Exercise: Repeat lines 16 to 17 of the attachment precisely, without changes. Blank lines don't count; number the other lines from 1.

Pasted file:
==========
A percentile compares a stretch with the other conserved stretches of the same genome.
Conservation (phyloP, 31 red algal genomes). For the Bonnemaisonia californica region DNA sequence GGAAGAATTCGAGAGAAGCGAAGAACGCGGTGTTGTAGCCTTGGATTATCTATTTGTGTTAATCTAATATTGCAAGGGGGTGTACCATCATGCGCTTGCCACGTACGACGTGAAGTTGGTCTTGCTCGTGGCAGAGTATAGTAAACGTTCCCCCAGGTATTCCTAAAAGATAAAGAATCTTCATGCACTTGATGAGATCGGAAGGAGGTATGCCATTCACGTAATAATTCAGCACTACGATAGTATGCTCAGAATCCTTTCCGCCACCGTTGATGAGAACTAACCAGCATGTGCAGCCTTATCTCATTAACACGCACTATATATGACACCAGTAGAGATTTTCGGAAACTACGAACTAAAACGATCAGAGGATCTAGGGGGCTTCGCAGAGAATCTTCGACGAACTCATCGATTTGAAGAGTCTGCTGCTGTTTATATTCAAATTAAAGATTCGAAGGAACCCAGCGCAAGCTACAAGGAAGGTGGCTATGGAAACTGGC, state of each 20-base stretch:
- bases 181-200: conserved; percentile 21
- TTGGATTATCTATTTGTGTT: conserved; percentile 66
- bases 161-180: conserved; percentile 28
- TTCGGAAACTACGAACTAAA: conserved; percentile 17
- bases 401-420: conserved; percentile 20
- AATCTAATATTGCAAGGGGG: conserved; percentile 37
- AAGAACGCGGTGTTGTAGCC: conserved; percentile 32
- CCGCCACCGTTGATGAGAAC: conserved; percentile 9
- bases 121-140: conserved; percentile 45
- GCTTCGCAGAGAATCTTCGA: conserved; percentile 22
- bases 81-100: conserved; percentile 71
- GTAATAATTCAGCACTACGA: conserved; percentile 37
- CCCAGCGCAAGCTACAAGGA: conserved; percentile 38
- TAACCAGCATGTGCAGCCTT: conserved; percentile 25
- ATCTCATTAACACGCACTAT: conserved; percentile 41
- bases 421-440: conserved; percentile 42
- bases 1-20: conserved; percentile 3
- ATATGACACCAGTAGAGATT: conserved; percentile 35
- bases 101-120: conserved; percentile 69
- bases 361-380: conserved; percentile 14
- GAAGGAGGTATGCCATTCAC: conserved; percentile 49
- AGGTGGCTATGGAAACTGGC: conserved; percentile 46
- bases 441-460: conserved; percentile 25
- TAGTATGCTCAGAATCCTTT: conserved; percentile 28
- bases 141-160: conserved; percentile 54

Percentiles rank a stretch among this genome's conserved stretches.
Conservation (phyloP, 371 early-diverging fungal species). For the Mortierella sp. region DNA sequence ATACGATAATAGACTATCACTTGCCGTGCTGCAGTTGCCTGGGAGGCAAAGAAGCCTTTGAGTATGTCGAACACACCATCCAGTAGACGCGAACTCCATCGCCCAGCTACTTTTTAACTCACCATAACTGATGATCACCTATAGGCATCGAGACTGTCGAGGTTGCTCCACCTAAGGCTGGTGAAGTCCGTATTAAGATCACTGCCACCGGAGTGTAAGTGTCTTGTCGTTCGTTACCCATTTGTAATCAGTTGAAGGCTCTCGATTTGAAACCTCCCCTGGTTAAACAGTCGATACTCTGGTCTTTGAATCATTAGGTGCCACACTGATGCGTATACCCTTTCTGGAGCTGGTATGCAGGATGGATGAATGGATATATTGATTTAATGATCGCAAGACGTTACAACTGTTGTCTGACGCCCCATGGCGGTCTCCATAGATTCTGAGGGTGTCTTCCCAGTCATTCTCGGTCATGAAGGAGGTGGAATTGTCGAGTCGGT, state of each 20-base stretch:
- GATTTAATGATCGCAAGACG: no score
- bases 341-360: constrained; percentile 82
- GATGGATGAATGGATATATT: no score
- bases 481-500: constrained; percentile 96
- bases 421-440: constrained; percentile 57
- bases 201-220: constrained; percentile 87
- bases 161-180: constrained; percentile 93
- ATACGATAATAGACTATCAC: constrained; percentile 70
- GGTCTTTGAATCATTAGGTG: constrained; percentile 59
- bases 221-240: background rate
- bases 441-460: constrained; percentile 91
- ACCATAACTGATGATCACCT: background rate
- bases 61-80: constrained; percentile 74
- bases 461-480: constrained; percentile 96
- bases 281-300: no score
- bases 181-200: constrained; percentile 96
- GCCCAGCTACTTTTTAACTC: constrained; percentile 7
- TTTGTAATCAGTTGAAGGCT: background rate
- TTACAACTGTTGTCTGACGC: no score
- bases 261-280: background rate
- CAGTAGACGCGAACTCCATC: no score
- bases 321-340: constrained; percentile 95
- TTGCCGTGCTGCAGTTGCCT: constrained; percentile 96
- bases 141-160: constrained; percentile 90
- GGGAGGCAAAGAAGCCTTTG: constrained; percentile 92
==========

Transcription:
- TAACCAGCATGTGCAGCCTT: conserved; percentile 25
- ATCTCATTAACACGCACTAT: conserved; percentile 41